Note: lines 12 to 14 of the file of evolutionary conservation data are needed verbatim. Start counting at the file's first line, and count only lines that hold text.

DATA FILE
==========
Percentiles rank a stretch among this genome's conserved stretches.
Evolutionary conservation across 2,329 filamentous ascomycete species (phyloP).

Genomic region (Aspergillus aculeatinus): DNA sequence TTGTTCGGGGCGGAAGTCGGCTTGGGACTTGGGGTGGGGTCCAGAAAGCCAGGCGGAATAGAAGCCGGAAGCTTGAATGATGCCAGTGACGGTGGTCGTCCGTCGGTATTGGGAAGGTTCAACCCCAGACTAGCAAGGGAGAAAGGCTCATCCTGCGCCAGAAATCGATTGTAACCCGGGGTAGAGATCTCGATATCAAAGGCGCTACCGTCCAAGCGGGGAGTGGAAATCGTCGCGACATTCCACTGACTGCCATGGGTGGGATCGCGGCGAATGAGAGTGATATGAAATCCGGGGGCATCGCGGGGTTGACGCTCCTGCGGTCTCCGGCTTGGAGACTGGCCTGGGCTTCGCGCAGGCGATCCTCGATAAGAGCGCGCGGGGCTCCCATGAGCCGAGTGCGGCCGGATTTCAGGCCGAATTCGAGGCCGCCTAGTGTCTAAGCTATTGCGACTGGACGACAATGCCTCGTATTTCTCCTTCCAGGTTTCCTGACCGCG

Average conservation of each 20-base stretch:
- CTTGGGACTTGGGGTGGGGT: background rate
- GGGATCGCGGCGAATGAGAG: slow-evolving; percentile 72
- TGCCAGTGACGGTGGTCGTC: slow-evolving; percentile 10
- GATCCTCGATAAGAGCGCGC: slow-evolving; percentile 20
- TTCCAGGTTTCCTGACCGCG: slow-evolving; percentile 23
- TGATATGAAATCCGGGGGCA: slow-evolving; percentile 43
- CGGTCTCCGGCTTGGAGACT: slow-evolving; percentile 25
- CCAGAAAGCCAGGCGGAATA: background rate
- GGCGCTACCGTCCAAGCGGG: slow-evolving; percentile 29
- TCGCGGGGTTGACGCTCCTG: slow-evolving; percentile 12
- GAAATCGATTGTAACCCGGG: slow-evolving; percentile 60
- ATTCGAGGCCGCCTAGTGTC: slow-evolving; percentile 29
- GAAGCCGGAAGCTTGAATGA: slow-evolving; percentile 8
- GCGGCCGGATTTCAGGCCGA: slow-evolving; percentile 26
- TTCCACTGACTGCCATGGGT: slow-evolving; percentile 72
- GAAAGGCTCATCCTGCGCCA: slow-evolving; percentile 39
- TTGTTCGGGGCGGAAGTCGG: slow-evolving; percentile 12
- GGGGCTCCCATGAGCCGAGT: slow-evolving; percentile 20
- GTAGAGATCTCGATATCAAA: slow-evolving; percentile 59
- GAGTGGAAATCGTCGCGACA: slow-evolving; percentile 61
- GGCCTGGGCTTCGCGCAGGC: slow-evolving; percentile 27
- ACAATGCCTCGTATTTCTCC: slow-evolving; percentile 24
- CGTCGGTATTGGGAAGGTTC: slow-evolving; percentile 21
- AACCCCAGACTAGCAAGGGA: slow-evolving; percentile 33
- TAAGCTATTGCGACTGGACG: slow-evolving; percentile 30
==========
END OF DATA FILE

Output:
- CCAGAAAGCCAGGCGGAATA: background rate
- GGCGCTACCGTCCAAGCGGG: slow-evolving; percentile 29
- TCGCGGGGTTGACGCTCCTG: slow-evolving; percentile 12